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View: Impact of COVID-19 on exports will be worse than the financial crisis of 2008.


Date: 04-04-2020
Subject: View: Impact of COVID-19 on exports will be worse than the financial crisis of 2008
By Pushkar Mukewar

Even before the Indian government could wake up to the realities of the COVID pandemic, the Directorate General of Foreign Trade (DGFT), probably, had an epiphany. With the country’s exports showing no signs of a meaningful recovery, India’s premier foreign trade agency issued a circular on 26th February, vide which it reduced the average Export Obligation (EO) for exporters who had availed authorisations under the Export Promotion Capital Goods (EPCG) ..

Now, in the post COVID-19 world, however, such steps don’t seem to be even a drop in the ocean as global trade and commerce equations are surely headed for a never before seen reset.

Bend in trend
In the last half-century, at least, it’s impossible to turn the history pages and find any parallel with the economic, trade and commerce turmoil that COVID-19 has put the world in. However, September 2008 provides some indications for what we might be headed for. With the American investment banking giant Lehman Brothers’ bankruptcy freezing the financial world, the month saw India’s trade go through a trend reversal that took years to undo.

While every single month, during the 12 months preceding September 2008, had seen India’s merchandise exports grow by double digit percentage points from a year-ago period, the Lehman bankruptcy saw the country’s exports drop year-on-year every single month, during the following 12 months, sometimes by as much as 34% from the corresponding month in the previous year.

If this doesn’t make the next few months look worrisome enough, there are two factors that are only likely to make matters worse. One, while going into the Lehman crisis, India’s exports were on a rampage, growing in double digit percentage points year-on-year for several years; in the present day, the country’s exports have barely budged over the last five years. Secondly, while the financial crisis of 2008 affected all countries at the same time, this time around, China is up and running when  ..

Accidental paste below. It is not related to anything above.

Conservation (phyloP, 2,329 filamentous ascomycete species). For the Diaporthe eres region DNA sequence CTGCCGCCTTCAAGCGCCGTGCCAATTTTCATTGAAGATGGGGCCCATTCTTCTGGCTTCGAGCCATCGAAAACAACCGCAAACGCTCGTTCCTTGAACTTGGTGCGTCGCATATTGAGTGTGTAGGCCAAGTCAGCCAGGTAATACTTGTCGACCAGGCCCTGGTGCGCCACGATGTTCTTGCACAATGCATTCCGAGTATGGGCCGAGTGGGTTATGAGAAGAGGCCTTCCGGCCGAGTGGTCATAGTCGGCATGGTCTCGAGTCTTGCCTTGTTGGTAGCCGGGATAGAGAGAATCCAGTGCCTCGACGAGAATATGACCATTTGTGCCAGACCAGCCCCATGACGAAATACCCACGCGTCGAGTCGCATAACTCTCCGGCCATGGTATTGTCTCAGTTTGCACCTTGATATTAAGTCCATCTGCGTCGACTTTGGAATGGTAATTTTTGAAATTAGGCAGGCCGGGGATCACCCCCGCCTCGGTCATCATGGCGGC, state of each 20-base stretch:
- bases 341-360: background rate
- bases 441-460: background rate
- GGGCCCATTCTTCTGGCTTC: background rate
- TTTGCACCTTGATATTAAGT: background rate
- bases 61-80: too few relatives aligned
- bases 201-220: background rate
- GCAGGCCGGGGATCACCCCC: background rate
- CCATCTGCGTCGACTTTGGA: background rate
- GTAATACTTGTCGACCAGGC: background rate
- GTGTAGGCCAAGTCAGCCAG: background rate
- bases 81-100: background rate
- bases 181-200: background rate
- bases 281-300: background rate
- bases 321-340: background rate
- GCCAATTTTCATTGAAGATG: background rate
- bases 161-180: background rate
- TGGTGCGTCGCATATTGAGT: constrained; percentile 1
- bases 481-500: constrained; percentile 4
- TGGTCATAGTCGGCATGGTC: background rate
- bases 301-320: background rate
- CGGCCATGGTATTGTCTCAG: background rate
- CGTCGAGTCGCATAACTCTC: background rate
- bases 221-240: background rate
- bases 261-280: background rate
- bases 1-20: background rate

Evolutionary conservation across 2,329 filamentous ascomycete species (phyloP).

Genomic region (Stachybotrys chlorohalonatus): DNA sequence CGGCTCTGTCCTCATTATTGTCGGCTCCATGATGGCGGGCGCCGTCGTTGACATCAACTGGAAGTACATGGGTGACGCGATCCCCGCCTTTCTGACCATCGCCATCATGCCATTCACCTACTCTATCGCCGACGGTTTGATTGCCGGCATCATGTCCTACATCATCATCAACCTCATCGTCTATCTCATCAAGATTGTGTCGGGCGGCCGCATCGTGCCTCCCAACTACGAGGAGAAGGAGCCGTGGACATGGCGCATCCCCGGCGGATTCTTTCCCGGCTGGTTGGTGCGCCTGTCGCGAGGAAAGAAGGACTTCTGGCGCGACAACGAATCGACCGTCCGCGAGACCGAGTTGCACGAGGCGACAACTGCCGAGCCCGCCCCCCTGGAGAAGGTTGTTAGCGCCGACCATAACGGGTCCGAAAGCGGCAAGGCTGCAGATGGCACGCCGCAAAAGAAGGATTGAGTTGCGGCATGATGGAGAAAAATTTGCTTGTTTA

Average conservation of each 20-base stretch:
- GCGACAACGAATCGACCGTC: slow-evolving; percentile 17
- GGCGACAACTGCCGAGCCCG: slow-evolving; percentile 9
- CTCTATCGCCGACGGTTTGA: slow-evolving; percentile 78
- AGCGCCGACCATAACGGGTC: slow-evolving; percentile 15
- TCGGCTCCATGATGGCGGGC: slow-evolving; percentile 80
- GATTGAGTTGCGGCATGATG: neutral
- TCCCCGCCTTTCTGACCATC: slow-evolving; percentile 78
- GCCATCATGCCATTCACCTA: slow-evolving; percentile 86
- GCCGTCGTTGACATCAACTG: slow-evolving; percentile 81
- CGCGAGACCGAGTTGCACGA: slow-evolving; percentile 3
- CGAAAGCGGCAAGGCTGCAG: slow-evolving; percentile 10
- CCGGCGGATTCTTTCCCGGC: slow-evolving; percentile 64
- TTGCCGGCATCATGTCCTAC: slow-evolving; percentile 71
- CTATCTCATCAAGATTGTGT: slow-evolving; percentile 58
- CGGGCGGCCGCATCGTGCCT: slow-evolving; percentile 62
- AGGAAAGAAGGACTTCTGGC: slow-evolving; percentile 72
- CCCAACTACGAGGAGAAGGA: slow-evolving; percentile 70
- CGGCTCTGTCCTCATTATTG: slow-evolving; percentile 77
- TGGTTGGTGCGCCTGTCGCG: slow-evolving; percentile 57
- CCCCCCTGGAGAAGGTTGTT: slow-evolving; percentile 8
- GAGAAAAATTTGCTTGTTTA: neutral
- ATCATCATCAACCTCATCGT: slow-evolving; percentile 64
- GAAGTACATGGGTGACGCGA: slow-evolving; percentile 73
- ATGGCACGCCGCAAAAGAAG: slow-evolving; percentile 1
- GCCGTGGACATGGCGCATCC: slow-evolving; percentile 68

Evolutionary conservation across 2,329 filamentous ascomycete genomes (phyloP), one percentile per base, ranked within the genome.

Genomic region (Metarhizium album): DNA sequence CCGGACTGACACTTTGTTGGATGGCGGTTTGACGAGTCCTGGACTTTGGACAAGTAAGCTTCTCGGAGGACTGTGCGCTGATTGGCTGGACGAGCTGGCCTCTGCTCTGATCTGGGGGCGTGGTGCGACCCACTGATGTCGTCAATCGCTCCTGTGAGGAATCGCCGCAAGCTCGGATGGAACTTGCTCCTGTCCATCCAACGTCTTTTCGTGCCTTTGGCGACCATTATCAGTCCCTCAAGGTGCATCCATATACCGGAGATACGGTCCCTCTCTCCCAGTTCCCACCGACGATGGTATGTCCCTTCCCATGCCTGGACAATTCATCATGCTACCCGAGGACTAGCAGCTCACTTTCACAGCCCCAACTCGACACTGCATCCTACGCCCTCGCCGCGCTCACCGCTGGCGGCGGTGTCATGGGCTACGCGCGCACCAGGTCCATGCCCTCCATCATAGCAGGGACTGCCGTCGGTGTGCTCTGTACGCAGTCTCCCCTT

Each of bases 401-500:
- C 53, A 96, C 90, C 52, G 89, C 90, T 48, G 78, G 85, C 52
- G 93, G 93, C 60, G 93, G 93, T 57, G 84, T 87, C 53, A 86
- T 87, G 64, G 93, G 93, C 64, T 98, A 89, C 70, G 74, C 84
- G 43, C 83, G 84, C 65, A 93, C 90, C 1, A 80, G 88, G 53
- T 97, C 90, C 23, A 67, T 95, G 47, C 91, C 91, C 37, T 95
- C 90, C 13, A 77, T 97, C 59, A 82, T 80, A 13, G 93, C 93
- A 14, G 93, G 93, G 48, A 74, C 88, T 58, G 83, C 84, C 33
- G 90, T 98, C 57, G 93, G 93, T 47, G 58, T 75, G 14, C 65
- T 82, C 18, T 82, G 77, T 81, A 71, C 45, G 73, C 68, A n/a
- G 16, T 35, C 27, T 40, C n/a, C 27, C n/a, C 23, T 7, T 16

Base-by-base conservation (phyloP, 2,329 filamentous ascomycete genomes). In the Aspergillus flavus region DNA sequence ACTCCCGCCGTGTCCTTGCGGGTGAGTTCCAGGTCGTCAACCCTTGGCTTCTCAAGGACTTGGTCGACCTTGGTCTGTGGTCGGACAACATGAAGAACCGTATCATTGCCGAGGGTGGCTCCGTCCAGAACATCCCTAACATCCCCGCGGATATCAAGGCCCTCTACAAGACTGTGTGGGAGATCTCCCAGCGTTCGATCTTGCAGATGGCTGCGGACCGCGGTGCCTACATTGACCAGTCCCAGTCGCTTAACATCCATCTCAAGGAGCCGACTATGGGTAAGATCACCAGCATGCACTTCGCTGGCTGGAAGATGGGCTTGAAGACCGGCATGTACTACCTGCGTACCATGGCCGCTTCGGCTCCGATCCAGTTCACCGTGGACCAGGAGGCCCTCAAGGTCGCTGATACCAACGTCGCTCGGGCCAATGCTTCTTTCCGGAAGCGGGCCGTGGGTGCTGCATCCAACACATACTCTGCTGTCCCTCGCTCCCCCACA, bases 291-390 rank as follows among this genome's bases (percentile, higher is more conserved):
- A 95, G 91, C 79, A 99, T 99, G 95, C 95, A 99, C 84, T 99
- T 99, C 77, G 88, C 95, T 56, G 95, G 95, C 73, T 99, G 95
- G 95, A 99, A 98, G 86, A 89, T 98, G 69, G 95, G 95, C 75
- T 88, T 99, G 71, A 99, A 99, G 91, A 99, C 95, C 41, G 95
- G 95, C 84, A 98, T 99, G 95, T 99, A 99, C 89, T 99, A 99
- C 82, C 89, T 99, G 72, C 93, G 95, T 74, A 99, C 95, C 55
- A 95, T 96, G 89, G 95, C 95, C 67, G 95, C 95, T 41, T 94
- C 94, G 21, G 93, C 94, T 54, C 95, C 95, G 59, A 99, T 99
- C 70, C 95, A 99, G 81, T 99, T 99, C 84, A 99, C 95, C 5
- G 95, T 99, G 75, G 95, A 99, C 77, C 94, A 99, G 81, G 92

Policy paralysis
While the short run repercussions of the COVID-19 pandemic on India’s trade are somewhat foreseeable, it’s long to medium term fallout are anything but it.

For starters, India’s Foreign Trade Policy (FTP) is in a spot. Late last year, almost all export incentive schemes under the FTP were ruled World Trade Organisation (WTO) non-compliant by the global trade regulator. And while the Indian government has appealed against the ruling, it deep down knows that they were indeed nothing, but export subsidies and hence WTO non-compliant.

Hence, to replace such schemes, in particular ones like the Merchandise Exports from India Scheme (MEIS), the government has now approved a new scheme named Remission of Duties and Taxes on Exported Products (RoDTEP), which it claims is WTO-compliant. While the finer details of this new scheme and the remission rates under it are yet to be notified, the scheme essentially aims at refunding taxes and duties like Value Added Tax (VAT) on fuel that is beyond the ambit of the Goods and Services Tax  ..

Intuitively, this raises a major issue. Given what the RoDTEP attempts to refund, the rates under it are unlikely to be comparable to the MEIS rates of as much as five percent available until now. So, even if RoDTEP manages to pass through the WTO’s lenses, which in itself looks to be a herculean task, the scheme is unlikely to give the kind of price competitiveness that MEIS used to give to Indian exporters.

At the same time, with the FTP 2015-20 all but thrown out of the window by the WTO and the new FTP’s uncertain timetable, Indian exporters might just end up grappling in the dark on the policy front even as they deal with the after effects of the pandemic.

Lost in transit
Another, most likely fallout of the COVID-19 pandemic is that countries are increasingly likely to adopt more and more protectionist measures. While countries, particularly those exporting finished manufacturing goods, with established export markets, are likely to wade through such an environment, those like India that are dependent on intermediate and agricultural exports and are on the lookout to tap newer markets, are likely to find the going tougher.

With India in a lockdown and a large chunk of its workforce, particularly those employed in Micro, Small and Medium Enterprises (MSMEs), back in the hinterlands, there’s another major concern. Even if demand from existing export markets were to come back in the medium to long run, it’s unlikely that our exporters would be in any position to cater to them. And with competitors only too willing to pounce on such an opportunity, India runs the risk of losing some of its export markets permanently.  ..

Silver Lining
While the gloom and doom surrounding COVID-19 is palpable, the crisis might also throw up some great opportunities for India. There are already reports of several Western manufacturers looking at moving their factories out of China. Many Indian chemical producers have gone on record at having received enquiries from Western manufacturers who earlier never used to look towards India as a source. Tapping these opportunities, however, will require some serious inno ..

Source:- economictimes.indiatimes.com

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